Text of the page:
“But you write such good poetry,” she said to me. “I can’t write poetry, I’m just not good at it. I’m not natural, like you are.”
I smiled, partly out of pride and slightly embarrassed happiness, partly out of irony.
“How do you think I write poetry, best?” I asked her. “What makes it ‘special’ when I do it?”
“I dunno,” she replied. “You just seem to get it, you use words beautifully and make deep connections.”
“Thanks,” I began, still smiling, “but no.”
“That’s not it. Well, not always. Er…not usually.”
I sighed. “Want to know the secret to writing poetry?” I asked.
“No way,” she breathed. “Everything you write is too beautiful to be bullshit.”
“Well, thank you,” I chuckled, “but you flatter me. Granted,” I qualified, “I didn’t say the writing is crap. I said the process is bullshit.”
“I don’t get it. I don’t see how that can be true.”
“Here—let’s make a poem, right here, right now, together.”
“But I can’t.”
“No,” I said, giving her a raised eyebrow. “You can. That’s my point. Watch.”
I paused momentarily to think of how to structure the lesson.
“Okay,” I began. “Think of something that could be symbolic of something, even if it’s a cliché.”
She considered for a moment. “The ocean,” she replied.
“Okay, perfect. Now what does the ocean do?”
“You know, what actions are associated with the ocean?”
I nodded eagerly. “Yes, perfect. But in ‘good’ poetry, you’d never tell it straightforward. You want to make it sound innovative and potentially meaningful?” I asked. “Reverse the action. Turn the image on its head.”
“Instead of a loud verb like ‘crash,’ use an opposite like ‘whisper.’ So ‘The ocean whispers to me.’ There’s your first line of a fucking brilliant poem.”
I gestured excitedly and she laughed at my enthusiasm.
“Okay, now what you slacker?” she teased.
“Now for some poetic devices. Let’s sprinkle some alliteration in there.”
“Enlighten me, oh brilliant one.”
I pushed her good-naturedly at the quip and she shoved me back, playfully.
“The trick to alliteration is to not overuse it. I don’t mean to use it sparingly, but literally to not overuse it. Let it be subtle. One of the most jarring and obvious attempts at being creative I see in writing to seem poetic is to abuse alliteration,” I said. “People string together as many words as they can in a row that start with the same letter, thinking it sounds poetic. But it doesn’t—it’s just shitty.”
“So to effectively use alliteration, try to get two words alliterated at a time, three at the most. You can have multiple alliterations in the same line, just create a break between the phrases—especially if you use the same letter.”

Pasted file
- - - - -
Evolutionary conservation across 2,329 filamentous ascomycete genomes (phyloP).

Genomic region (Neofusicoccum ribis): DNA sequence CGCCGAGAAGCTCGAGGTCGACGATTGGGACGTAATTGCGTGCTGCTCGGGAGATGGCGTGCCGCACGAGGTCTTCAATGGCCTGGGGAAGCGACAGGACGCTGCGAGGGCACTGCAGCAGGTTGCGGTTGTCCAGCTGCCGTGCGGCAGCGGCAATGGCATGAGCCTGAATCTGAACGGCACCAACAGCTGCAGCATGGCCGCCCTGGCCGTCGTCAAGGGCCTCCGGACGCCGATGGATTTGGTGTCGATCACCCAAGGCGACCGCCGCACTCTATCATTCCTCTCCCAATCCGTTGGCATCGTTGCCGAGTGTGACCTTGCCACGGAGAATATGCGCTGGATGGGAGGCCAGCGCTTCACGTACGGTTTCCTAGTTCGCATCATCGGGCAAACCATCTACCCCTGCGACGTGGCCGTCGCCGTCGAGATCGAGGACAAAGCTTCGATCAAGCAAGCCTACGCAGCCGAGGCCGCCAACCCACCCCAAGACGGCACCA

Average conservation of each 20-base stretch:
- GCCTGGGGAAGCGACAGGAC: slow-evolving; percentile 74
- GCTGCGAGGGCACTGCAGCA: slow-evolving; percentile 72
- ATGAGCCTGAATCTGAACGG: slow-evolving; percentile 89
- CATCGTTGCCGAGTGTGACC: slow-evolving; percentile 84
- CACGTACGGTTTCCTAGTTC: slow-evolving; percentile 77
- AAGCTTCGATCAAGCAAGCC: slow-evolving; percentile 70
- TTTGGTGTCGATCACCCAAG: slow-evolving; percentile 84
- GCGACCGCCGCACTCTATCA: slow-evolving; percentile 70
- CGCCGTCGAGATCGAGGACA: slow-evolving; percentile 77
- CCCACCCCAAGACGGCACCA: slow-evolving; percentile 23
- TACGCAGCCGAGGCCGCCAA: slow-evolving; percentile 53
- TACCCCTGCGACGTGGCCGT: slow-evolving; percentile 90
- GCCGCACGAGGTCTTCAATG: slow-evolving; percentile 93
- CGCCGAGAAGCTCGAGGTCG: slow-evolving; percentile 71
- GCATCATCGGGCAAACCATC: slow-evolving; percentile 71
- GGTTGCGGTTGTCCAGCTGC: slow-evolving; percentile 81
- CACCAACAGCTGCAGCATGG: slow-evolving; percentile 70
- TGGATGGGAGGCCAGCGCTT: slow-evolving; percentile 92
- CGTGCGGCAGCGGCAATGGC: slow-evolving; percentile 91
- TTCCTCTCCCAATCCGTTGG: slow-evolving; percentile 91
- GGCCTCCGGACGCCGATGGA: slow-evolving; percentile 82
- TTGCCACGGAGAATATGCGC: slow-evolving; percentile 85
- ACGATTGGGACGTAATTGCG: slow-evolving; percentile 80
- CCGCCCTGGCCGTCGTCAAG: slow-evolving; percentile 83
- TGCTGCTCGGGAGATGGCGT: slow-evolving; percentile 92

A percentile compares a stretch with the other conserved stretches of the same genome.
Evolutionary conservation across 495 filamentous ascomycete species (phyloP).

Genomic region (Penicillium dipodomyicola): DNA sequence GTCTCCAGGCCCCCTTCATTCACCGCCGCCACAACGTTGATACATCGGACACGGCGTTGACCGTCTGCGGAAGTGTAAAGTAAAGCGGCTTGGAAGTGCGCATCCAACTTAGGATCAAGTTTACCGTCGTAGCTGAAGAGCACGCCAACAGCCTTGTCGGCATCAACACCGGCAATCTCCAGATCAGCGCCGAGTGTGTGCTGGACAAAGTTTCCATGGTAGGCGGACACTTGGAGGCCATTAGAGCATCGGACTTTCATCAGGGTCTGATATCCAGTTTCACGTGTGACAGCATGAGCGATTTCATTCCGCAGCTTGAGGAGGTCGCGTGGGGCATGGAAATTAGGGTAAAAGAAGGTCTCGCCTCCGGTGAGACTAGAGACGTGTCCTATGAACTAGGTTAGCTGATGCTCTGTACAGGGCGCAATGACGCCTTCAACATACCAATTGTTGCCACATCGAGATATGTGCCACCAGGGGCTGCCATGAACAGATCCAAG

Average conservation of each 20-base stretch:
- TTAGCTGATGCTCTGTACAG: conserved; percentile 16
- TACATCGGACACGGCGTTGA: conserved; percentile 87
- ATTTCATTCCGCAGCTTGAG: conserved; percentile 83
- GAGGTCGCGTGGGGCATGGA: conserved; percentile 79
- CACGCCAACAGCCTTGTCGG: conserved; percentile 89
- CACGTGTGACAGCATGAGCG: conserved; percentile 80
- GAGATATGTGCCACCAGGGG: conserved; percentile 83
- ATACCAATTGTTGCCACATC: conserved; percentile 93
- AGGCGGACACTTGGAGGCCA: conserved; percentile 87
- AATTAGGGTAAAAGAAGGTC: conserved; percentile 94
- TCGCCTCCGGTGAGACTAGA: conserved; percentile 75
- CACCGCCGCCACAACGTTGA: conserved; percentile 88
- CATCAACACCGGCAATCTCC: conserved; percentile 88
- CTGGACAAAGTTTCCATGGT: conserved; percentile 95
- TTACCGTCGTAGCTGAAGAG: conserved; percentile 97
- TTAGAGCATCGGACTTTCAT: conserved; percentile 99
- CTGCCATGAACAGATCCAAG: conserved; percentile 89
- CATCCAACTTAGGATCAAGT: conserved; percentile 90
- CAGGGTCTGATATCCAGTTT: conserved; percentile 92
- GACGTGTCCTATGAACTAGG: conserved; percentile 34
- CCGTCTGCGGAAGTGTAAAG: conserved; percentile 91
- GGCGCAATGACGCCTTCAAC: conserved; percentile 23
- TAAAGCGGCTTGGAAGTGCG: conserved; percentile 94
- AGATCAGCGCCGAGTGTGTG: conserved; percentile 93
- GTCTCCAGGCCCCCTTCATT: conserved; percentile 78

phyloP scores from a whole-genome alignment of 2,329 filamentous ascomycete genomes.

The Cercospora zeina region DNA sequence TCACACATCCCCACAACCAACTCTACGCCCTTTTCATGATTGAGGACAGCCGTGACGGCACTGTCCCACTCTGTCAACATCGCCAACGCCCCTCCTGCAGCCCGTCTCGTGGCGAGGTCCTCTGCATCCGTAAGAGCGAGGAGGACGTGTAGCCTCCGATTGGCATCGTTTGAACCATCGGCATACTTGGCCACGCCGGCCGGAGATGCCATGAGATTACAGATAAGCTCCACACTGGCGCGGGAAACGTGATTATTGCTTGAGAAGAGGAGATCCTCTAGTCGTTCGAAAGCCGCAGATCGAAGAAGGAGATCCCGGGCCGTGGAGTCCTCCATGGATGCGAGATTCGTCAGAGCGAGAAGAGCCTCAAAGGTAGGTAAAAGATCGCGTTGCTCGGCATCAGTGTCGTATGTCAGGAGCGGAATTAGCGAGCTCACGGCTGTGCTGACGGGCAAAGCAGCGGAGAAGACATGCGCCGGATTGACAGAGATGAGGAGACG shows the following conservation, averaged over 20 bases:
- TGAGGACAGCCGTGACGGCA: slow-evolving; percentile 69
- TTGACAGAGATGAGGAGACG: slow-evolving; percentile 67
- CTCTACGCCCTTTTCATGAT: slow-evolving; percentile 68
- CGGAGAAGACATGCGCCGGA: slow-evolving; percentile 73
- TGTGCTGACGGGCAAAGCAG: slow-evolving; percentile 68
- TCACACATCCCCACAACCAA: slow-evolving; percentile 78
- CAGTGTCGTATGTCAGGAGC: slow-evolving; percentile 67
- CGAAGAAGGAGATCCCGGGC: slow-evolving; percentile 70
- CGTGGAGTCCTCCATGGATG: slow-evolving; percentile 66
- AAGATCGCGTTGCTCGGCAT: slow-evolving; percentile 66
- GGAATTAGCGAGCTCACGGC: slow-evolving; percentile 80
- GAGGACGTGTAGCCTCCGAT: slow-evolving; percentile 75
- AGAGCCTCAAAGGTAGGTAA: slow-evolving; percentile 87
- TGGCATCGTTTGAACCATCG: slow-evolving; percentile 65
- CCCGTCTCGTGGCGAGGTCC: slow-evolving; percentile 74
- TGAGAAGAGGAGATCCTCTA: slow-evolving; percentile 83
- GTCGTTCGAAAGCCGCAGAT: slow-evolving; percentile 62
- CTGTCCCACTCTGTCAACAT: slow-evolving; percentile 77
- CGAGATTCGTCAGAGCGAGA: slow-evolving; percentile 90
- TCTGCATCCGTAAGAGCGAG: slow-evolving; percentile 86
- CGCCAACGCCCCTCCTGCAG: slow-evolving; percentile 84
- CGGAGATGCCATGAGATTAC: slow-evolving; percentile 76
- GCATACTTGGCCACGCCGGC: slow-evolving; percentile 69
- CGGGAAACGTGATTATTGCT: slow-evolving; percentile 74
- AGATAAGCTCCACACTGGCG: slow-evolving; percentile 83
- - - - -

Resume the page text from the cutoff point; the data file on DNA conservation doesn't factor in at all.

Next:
“Example, please,” she urged.
“The ocean whispers to me,/ mellifluous melodies releasing me/ from mortal manacles that tether me to reality.”
She stared at me.
“Oh, and a lot of popular poetry deals with escape and existential shit. Want to sound poetic? Be introspective, but trying to break free. People eat that shit up.”
I laughed. “See? But there’s more.”
“Go on then.”
“Now we need a metaphor,” I explained. “Something to indicate a symbol that can either recur or otherwise be referenced again or tied to the meaning of the poem at the end.”
“Let’s use birds,” she requested.
“The ocean whispers to me,/ mellifluous melodies releasing me/ from mortal manacles that tether me to reality./ Feathers litter the sand,/ the only evidence of dreams/ that managed to escape earth/ where my feet are moored.”
“Holy shit,” she breathed.
“Does this not sound like something I’d write? And it’s getting pretty existential.”
“This sounds exactly like something you’d write.”
“But doesn’t is sound good?”
“It’s bullshit. We just made this up together, no inspiration.”
“So…” she began hesitantly. “So, does that mean all the stuff you’ve said was ‘inspired by this or that’ was a lie?”
“No, no no no,” I stuttered. “Not in the slightest. Everything I’ve written with a claim for inspiration was legitimately inspired, usually by you. My point was that good-sounding poetry doesn’t need inspiration. It can be forced out. It shouldn’t sound mechanical or bored, but that you can just sort of make yourself write and it’ll form itself.”
“Well, yeah,” I muttered. “The evidence is right in front of you. We just wrote the first stanza to your next kickass poem.”
She laughed at me and rolled her eyes. “You fraud.”
“Oh, stop it. You know you’re not surprised. But in all honesty,” I added, “I usually come to find a true point by the end of the poem. The process inspires me to say something legitimate, even if it starts off as essentially nothing.”
“God, you must feel so good about yourself, tricking everyone into thinking you have talent,” she said sarcastically.
“Hey—if a reader finds meaning in the poem, then it’s significant. Even if I don’t have a clear message to give, the reader will find one, and appreciate it, and think it’s beautiful and profound. That’s what truly good poetry is: it makes meaning out of anything, and it can mean most anything to anyone.”
She smiled and shook her head. “God, you’re so full of shit,” she replied before kissing me.